The Czech-Vietnamese Connection

Vietnamese are the third largest national minority in the Czech Republic. What brought these emigrants to Czechia, and how have they assimilated into Czech culture?

The Vietnamese community in the Czech Republic
The Vietnamese community in the Czech Republic. Photo: Cum Okolo / Alamy Stock Photo / Be&W

The Vietnamese national minority of over 65,000 people is the third largest in the Czech Republic, only surpassed by Ukrainians (second), and Slovaks (first). But what separates the first-, second-, and third-generation Vietnamese in the Czech Republic from the two other minorities is much more than just their appearance. Still, the cultural differences, which make this nation who they are, fit into the small Czech basin. This article is the story of Czechs who still struggle for their status in Czech society, despite having acquired it long ago.

Program for Viet Youth. Plzen, Czechoslovakia: Tran vie Trien of Haiphong is taught to operate a milling machine by foreman Jan Prochazka of the V.I. Lenin works here. She is one of a group of 54 youths from North Vietnam who will take a three-year course in "black" crafts. They will learn to be skilled fitters, metal-pattern makers, turners, tool-makers, and milling machine operators in 1971.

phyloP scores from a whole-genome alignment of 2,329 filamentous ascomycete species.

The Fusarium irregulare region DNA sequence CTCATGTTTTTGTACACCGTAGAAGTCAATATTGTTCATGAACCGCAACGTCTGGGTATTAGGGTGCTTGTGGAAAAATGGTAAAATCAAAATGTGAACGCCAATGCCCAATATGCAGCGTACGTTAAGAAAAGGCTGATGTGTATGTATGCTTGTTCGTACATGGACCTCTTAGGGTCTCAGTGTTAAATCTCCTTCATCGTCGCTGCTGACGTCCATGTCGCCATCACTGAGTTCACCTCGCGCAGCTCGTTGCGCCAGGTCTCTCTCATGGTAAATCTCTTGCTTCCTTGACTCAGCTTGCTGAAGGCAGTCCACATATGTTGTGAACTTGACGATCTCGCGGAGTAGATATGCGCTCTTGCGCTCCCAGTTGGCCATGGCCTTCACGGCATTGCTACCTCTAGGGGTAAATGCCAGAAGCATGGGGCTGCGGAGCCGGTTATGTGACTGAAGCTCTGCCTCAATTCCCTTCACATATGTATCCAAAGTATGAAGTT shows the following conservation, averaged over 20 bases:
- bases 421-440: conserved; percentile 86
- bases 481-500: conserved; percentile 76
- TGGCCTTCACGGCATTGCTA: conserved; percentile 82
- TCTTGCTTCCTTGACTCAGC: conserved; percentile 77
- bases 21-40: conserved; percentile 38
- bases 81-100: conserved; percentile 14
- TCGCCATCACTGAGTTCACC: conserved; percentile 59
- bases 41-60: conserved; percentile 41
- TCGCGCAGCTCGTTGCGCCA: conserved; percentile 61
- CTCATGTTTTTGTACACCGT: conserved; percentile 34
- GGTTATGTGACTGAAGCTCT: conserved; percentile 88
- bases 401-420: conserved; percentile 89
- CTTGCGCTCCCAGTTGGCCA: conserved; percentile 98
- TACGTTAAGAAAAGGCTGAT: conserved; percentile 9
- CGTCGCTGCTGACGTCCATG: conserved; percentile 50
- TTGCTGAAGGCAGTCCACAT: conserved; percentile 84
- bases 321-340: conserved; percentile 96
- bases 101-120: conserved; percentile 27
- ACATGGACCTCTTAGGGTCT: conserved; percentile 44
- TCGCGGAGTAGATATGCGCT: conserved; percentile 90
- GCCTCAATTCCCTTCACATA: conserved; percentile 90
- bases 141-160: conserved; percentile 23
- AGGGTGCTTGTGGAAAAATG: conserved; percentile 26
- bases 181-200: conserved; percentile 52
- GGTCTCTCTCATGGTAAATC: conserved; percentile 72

Tran vie Trien of Haiphong being taught to operate a milling machine by foreman Jan Prochazka of the V.I. Lenin works here. She is one of a group of 54 youths from North Vietnam who took a three-year course in “black” crafts. Photo: Bettmann / Contributor / Getty Images

Help among comrades

A large part of the first generation of Vietnamese who came to the Czech Republic arrived during the Communist regime as part of exchange visits between socialist countries. The first visitors from Vietnam came in the early 1950s in a group that consisted of 100 Vietnamese children. They were given refuge in Czechoslovakia from the raging Vietnam War.